02.05.2018

Tax law judgment on chain transactions based on new case ruling by Court of Justice of European Union

Tax law judgment on chain transactions based on new case ruling by Court of Justice of European Union

In previous articles we reported on important judgments by the Court of Justice of the European Union that may influence Hungarian tax authority practices as well. Such issues included the rulings on leasing VAT or reverse charging. In recent months the Court of Justice of the European Union has again reached decisions in a number of important cases, which are worth taking a closer look at. The judgment made on 21 February 2018, and reviewed in this article, details which transactions VAT exemption must be applied for in the case of chain transactions, and whether incorrectly charged input VAT can be deducted.

Managing chain transactions

In case no. C‑628/16, which provides a new reference for tax law rulings on chain transactions, BP Marketing GmbH a German taxpayer, sold petroleum products to BIDI Ltd., a company registered for VAT in Austria. After being paid in advance, BP Marketing provided BIDI with collection numbers and collection permits for the petroleum products in question. BIDI undertook towards BP Marketing that it would deal with the transport of those products fromGermany to Austria.

BIDI, however, resold the goods to Kreuzmayr GmbH (also an Austrian taxpayer) without informing BP Marketing, agreeing that Kreuzmayr would arrange for the transport of the petroleum products from Germany to Austria, which Kreuzmayr did. BP Marketing regarded its supplies to BIDI to be exempt intra-Community supplies, while BIDI invoiced the supplies to Kreuzmayr with Austrian VAT. Kreuzmayr then used the goods for its taxed transactions and deducted the previously charged input VAT.

However, during a tax audit it emerged that BIDI had neither declared nor paid the Austrian VAT, which Kreuzmayr was not aware of. BIDI justified this by claiming that the supplies to Kreuzmayr had been invoiced in Germany, therefore they were tax-exempt and as such were not taxable in Austria. Following the audit, BIDI issued amended invoices for Kreuzmayr without VAT, but did not compensate Kreuzmayr for the VAT previously paid, as it became insolvent.

VAT exemption and tax deduction during chain transactions

The case passed through several Austrian courts until finally the Austrian Federal Finance Court turned to the Court of Justice of the European Union. Their question to the Court, in brief, was which of the two transactions in the given case (i.e. the one between BP Marketing and BIDI, or the one between BIDI and Kreuzmayr) was VAT exempt, and whether the VAT incorrectly deducted by Kreuzmayr could in fact be deducted considering the principles of tax exemption and the protection of legitimate expectations.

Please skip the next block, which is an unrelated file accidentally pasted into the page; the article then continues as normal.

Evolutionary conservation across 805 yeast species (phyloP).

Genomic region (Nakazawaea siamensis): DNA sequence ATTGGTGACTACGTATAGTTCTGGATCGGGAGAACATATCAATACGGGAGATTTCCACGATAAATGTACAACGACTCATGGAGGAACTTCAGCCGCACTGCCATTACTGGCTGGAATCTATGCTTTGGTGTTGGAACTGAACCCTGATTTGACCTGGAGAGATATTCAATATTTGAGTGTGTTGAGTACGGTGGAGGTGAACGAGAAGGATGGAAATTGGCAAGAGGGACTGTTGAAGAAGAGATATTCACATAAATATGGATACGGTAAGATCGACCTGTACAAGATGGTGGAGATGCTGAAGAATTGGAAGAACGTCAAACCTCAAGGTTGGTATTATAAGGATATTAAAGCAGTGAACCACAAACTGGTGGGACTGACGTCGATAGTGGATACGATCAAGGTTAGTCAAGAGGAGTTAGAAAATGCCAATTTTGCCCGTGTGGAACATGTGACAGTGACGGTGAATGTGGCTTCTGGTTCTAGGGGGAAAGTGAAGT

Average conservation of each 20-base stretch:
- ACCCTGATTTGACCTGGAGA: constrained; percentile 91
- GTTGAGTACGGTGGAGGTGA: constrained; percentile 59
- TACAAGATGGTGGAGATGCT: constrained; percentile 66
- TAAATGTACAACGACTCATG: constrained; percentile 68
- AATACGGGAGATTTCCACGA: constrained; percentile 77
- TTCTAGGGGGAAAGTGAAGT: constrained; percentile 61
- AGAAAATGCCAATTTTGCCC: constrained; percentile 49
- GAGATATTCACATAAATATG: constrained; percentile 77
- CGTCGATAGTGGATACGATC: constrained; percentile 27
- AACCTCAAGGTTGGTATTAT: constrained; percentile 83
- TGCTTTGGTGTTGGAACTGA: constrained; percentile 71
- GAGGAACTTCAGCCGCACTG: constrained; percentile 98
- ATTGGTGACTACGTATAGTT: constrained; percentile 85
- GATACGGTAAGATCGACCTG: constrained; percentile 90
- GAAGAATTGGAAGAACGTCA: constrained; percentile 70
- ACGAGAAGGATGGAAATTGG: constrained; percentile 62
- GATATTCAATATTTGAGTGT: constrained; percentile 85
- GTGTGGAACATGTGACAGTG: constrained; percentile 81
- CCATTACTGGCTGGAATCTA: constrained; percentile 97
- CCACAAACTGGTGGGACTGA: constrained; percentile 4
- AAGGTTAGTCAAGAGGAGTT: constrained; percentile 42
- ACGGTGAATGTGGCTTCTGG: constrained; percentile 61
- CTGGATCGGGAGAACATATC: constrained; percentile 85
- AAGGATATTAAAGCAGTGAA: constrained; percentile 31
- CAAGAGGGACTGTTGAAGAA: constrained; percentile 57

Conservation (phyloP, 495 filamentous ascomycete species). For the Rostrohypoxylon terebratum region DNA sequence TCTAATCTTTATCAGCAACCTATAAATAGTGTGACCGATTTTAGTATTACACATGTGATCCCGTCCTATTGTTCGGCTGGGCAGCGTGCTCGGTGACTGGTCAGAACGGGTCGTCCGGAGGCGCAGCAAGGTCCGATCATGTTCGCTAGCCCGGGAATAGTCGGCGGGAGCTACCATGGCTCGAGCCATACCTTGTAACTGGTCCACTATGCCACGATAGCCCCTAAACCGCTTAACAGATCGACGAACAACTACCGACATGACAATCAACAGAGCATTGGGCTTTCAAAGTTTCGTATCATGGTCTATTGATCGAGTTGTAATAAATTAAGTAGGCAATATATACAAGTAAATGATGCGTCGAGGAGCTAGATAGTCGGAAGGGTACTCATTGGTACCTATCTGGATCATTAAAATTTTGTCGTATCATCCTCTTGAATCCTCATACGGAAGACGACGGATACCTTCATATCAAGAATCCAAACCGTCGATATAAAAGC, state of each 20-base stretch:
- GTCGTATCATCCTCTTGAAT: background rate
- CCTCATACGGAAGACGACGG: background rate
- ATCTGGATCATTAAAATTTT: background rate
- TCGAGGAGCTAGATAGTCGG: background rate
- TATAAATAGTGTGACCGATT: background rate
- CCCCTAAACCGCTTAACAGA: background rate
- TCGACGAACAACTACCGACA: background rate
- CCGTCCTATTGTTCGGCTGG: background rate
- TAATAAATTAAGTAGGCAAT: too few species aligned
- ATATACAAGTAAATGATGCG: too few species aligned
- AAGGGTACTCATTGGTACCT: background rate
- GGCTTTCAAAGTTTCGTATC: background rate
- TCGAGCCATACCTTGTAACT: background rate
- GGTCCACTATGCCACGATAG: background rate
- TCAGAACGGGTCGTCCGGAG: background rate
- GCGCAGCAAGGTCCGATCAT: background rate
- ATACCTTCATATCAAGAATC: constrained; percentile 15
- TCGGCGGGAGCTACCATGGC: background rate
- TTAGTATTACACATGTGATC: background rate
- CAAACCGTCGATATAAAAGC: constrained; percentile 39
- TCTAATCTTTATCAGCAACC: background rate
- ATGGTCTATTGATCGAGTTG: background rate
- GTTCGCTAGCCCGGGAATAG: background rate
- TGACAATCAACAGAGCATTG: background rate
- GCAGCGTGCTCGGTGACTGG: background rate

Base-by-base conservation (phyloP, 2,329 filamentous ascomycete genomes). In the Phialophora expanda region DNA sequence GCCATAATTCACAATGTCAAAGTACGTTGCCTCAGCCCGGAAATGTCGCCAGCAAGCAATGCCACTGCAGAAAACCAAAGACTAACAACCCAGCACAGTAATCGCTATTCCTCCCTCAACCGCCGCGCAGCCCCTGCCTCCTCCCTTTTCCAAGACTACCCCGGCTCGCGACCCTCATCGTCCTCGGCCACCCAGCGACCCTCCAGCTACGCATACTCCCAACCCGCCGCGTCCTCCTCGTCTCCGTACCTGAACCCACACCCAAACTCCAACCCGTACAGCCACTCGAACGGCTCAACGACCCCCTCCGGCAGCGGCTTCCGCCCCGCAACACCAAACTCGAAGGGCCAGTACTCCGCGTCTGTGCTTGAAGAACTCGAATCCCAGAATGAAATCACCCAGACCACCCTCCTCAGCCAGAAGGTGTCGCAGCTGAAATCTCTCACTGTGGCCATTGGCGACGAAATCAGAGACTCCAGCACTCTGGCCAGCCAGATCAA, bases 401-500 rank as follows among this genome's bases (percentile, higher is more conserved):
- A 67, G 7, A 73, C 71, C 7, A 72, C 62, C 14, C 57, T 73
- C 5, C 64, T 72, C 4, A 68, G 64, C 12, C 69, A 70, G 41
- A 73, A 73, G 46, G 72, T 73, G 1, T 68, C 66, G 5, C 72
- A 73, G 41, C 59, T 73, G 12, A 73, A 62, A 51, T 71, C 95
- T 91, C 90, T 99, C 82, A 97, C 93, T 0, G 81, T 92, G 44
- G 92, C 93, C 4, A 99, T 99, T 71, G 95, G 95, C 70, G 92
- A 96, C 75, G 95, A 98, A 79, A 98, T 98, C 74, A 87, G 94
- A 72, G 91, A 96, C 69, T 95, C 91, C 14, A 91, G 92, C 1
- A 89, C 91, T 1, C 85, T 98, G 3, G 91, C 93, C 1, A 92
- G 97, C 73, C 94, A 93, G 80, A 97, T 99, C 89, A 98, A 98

In the judgment of the court in this case, exemption can be applied to the second transaction because, according to the reasoning, the second transfer of the owner’s right over the products took place before the intra-Community transport occurs, in other words BIDI already held the owner’s rights over the products before they were transported from Germany to Austria.

With regard to the other question, the Court stated that where the second supply in a chain of two successive supplies involving a single intra-Community transport is an intra-Community supply, the principle of the protection of legitimate expectations must be interpreted as meaning that the person ultimately acquiring the goods, who wrongly claimed a right to deduct input VAT, may not deduct, as input VAT, the VAT paid to the supplier solely on the basis of the invoices provided by the intermediary operator which incorrectly classified its supply. It is important to note, though, that in the Court’s opinion Kreuzmayr may request the repayment from BIDI of the tax paid unduly to BIDI.

This legal case reaffirms how you must pay attention to detail in case of chain transactions: you always need to be aware if you are part of a chain transaction, and you must know the transporter of the goods as well as the tax numbers provided by each participant during the transaction. Only in possession of this information can you determine whether the VAT was handled properly.

WTS Klient Hungary will gladly assist you in identifying participants of even very complex chain transactions during a preliminary VAT consulting session. We can also help you negotiate with logistics companies and assess the applicable tax burden in advance in consultation with the buyer. Feel free to contact our tax consultants, we’re here to help!

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